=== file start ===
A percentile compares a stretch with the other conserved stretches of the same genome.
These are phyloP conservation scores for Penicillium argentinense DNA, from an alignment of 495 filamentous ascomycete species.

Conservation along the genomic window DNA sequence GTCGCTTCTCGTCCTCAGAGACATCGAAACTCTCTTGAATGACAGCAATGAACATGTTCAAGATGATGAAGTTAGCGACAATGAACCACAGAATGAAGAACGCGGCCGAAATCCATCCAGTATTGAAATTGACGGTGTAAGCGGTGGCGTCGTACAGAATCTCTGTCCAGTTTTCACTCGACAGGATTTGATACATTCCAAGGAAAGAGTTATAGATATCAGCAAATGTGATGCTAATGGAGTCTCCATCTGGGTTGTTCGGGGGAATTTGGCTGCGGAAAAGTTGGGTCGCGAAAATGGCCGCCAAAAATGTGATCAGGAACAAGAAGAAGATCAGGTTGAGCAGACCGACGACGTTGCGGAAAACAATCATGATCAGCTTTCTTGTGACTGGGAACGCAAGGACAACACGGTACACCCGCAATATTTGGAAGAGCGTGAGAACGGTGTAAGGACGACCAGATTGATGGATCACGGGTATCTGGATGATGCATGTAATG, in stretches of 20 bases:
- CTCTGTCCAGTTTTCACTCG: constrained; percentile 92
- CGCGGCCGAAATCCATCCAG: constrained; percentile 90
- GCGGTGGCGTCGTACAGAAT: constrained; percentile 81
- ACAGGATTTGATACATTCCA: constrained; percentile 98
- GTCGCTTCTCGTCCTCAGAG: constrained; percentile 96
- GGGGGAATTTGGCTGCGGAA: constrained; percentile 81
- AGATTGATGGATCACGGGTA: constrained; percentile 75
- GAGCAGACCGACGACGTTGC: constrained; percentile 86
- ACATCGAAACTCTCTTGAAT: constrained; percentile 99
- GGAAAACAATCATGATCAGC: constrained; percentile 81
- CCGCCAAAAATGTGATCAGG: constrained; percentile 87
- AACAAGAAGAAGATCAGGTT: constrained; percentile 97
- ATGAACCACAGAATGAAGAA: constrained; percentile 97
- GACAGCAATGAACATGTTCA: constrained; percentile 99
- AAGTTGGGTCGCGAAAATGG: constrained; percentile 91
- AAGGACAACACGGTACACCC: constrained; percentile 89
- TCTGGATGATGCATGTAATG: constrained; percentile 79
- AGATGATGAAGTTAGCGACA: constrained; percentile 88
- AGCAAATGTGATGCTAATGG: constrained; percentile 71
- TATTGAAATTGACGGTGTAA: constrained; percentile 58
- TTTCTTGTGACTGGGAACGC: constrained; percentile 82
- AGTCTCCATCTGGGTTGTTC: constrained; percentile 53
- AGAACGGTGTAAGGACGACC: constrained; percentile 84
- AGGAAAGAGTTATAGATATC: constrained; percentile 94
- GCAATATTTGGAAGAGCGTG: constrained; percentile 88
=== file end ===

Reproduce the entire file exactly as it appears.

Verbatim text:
A percentile compares a stretch with the other conserved stretches of the same genome.
These are phyloP conservation scores for Penicillium argentinense DNA, from an alignment of 495 filamentous ascomycete species.

Conservation along the genomic window DNA sequence GTCGCTTCTCGTCCTCAGAGACATCGAAACTCTCTTGAATGACAGCAATGAACATGTTCAAGATGATGAAGTTAGCGACAATGAACCACAGAATGAAGAACGCGGCCGAAATCCATCCAGTATTGAAATTGACGGTGTAAGCGGTGGCGTCGTACAGAATCTCTGTCCAGTTTTCACTCGACAGGATTTGATACATTCCAAGGAAAGAGTTATAGATATCAGCAAATGTGATGCTAATGGAGTCTCCATCTGGGTTGTTCGGGGGAATTTGGCTGCGGAAAAGTTGGGTCGCGAAAATGGCCGCCAAAAATGTGATCAGGAACAAGAAGAAGATCAGGTTGAGCAGACCGACGACGTTGCGGAAAACAATCATGATCAGCTTTCTTGTGACTGGGAACGCAAGGACAACACGGTACACCCGCAATATTTGGAAGAGCGTGAGAACGGTGTAAGGACGACCAGATTGATGGATCACGGGTATCTGGATGATGCATGTAATG, in stretches of 20 bases:
- CTCTGTCCAGTTTTCACTCG: constrained; percentile 92
- CGCGGCCGAAATCCATCCAG: constrained; percentile 90
- GCGGTGGCGTCGTACAGAAT: constrained; percentile 81
- ACAGGATTTGATACATTCCA: constrained; percentile 98
- GTCGCTTCTCGTCCTCAGAG: constrained; percentile 96
- GGGGGAATTTGGCTGCGGAA: constrained; percentile 81
- AGATTGATGGATCACGGGTA: constrained; percentile 75
- GAGCAGACCGACGACGTTGC: constrained; percentile 86
- ACATCGAAACTCTCTTGAAT: constrained; percentile 99
- GGAAAACAATCATGATCAGC: constrained; percentile 81
- CCGCCAAAAATGTGATCAGG: constrained; percentile 87
- AACAAGAAGAAGATCAGGTT: constrained; percentile 97
- ATGAACCACAGAATGAAGAA: constrained; percentile 97
- GACAGCAATGAACATGTTCA: constrained; percentile 99
- AAGTTGGGTCGCGAAAATGG: constrained; percentile 91
- AAGGACAACACGGTACACCC: constrained; percentile 89
- TCTGGATGATGCATGTAATG: constrained; percentile 79
- AGATGATGAAGTTAGCGACA: constrained; percentile 88
- AGCAAATGTGATGCTAATGG: constrained; percentile 71
- TATTGAAATTGACGGTGTAA: constrained; percentile 58
- TTTCTTGTGACTGGGAACGC: constrained; percentile 82
- AGTCTCCATCTGGGTTGTTC: constrained; percentile 53
- AGAACGGTGTAAGGACGACC: constrained; percentile 84
- AGGAAAGAGTTATAGATATC: constrained; percentile 94
- GCAATATTTGGAAGAGCGTG: constrained; percentile 88